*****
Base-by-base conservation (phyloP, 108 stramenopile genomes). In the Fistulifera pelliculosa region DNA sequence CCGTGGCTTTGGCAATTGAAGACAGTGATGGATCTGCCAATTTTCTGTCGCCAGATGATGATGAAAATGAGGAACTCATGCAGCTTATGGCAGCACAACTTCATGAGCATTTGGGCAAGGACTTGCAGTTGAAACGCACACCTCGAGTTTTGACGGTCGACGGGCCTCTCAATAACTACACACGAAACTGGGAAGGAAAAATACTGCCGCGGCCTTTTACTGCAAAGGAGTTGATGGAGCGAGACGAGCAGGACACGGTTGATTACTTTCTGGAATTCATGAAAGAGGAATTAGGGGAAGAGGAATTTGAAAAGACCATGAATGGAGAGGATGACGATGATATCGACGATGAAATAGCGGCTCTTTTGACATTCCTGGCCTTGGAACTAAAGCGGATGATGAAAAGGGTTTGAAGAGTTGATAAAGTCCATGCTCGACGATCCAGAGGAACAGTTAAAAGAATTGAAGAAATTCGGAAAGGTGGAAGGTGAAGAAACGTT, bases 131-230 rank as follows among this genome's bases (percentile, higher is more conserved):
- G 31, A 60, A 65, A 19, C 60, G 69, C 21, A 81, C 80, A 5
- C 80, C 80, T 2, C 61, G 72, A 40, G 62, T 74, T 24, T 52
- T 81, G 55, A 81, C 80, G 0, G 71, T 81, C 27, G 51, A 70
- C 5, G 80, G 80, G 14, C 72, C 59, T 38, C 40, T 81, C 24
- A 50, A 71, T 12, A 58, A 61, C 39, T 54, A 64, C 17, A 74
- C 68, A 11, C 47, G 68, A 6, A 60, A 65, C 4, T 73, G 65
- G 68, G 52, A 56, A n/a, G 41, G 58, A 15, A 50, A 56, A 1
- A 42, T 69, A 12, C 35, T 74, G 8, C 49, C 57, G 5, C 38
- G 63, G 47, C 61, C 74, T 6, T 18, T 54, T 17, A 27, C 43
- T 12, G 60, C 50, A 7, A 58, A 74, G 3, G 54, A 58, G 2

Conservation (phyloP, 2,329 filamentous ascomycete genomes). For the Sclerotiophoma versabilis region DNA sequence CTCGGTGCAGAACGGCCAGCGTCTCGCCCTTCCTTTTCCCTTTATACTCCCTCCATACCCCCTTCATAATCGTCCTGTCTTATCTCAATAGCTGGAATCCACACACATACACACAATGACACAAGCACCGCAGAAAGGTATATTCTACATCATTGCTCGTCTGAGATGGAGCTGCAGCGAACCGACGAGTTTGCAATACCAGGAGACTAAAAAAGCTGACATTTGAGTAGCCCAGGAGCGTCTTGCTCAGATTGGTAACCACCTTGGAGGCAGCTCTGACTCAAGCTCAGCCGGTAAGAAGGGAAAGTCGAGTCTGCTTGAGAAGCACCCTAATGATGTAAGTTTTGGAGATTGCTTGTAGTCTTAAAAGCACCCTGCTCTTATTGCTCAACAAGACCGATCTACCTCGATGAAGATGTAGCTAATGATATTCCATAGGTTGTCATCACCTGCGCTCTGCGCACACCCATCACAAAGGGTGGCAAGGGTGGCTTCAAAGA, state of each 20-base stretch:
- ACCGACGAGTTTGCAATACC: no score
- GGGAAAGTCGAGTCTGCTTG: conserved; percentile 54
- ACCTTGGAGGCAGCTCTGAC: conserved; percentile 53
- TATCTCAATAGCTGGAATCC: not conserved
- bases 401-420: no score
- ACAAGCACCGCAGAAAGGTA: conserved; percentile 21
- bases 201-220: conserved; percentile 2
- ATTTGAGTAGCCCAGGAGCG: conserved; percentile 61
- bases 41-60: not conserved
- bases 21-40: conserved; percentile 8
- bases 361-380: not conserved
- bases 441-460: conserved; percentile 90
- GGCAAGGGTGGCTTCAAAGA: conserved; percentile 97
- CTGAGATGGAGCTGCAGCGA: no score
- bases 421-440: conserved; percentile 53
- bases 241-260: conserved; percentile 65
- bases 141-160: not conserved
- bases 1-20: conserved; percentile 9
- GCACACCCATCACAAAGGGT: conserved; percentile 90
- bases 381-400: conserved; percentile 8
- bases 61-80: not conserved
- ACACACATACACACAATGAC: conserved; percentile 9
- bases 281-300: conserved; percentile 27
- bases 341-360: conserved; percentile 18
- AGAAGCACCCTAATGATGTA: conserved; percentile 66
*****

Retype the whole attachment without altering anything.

Base-by-base conservation (phyloP, 108 stramenopile genomes). In the Fistulifera pelliculosa region DNA sequence CCGTGGCTTTGGCAATTGAAGACAGTGATGGATCTGCCAATTTTCTGTCGCCAGATGATGATGAAAATGAGGAACTCATGCAGCTTATGGCAGCACAACTTCATGAGCATTTGGGCAAGGACTTGCAGTTGAAACGCACACCTCGAGTTTTGACGGTCGACGGGCCTCTCAATAACTACACACGAAACTGGGAAGGAAAAATACTGCCGCGGCCTTTTACTGCAAAGGAGTTGATGGAGCGAGACGAGCAGGACACGGTTGATTACTTTCTGGAATTCATGAAAGAGGAATTAGGGGAAGAGGAATTTGAAAAGACCATGAATGGAGAGGATGACGATGATATCGACGATGAAATAGCGGCTCTTTTGACATTCCTGGCCTTGGAACTAAAGCGGATGATGAAAAGGGTTTGAAGAGTTGATAAAGTCCATGCTCGACGATCCAGAGGAACAGTTAAAAGAATTGAAGAAATTCGGAAAGGTGGAAGGTGAAGAAACGTT, bases 131-230 rank as follows among this genome's bases (percentile, higher is more conserved):
- G 31, A 60, A 65, A 19, C 60, G 69, C 21, A 81, C 80, A 5
- C 80, C 80, T 2, C 61, G 72, A 40, G 62, T 74, T 24, T 52
- T 81, G 55, A 81, C 80, G 0, G 71, T 81, C 27, G 51, A 70
- C 5, G 80, G 80, G 14, C 72, C 59, T 38, C 40, T 81, C 24
- A 50, A 71, T 12, A 58, A 61, C 39, T 54, A 64, C 17, A 74
- C 68, A 11, C 47, G 68, A 6, A 60, A 65, C 4, T 73, G 65
- G 68, G 52, A 56, A n/a, G 41, G 58, A 15, A 50, A 56, A 1
- A 42, T 69, A 12, C 35, T 74, G 8, C 49, C 57, G 5, C 38
- G 63, G 47, C 61, C 74, T 6, T 18, T 54, T 17, A 27, C 43
- T 12, G 60, C 50, A 7, A 58, A 74, G 3, G 54, A 58, G 2

Conservation (phyloP, 2,329 filamentous ascomycete genomes). For the Sclerotiophoma versabilis region DNA sequence CTCGGTGCAGAACGGCCAGCGTCTCGCCCTTCCTTTTCCCTTTATACTCCCTCCATACCCCCTTCATAATCGTCCTGTCTTATCTCAATAGCTGGAATCCACACACATACACACAATGACACAAGCACCGCAGAAAGGTATATTCTACATCATTGCTCGTCTGAGATGGAGCTGCAGCGAACCGACGAGTTTGCAATACCAGGAGACTAAAAAAGCTGACATTTGAGTAGCCCAGGAGCGTCTTGCTCAGATTGGTAACCACCTTGGAGGCAGCTCTGACTCAAGCTCAGCCGGTAAGAAGGGAAAGTCGAGTCTGCTTGAGAAGCACCCTAATGATGTAAGTTTTGGAGATTGCTTGTAGTCTTAAAAGCACCCTGCTCTTATTGCTCAACAAGACCGATCTACCTCGATGAAGATGTAGCTAATGATATTCCATAGGTTGTCATCACCTGCGCTCTGCGCACACCCATCACAAAGGGTGGCAAGGGTGGCTTCAAAGA, state of each 20-base stretch:
- ACCGACGAGTTTGCAATACC: no score
- GGGAAAGTCGAGTCTGCTTG: conserved; percentile 54
- ACCTTGGAGGCAGCTCTGAC: conserved; percentile 53
- TATCTCAATAGCTGGAATCC: not conserved
- bases 401-420: no score
- ACAAGCACCGCAGAAAGGTA: conserved; percentile 21
- bases 201-220: conserved; percentile 2
- ATTTGAGTAGCCCAGGAGCG: conserved; percentile 61
- bases 41-60: not conserved
- bases 21-40: conserved; percentile 8
- bases 361-380: not conserved
- bases 441-460: conserved; percentile 90
- GGCAAGGGTGGCTTCAAAGA: conserved; percentile 97
- CTGAGATGGAGCTGCAGCGA: no score
- bases 421-440: conserved; percentile 53
- bases 241-260: conserved; percentile 65
- bases 141-160: not conserved
- bases 1-20: conserved; percentile 9
- GCACACCCATCACAAAGGGT: conserved; percentile 90
- bases 381-400: conserved; percentile 8
- bases 61-80: not conserved
- ACACACATACACACAATGAC: conserved; percentile 9
- bases 281-300: conserved; percentile 27
- bases 341-360: conserved; percentile 18
- AGAAGCACCCTAATGATGTA: conserved; percentile 66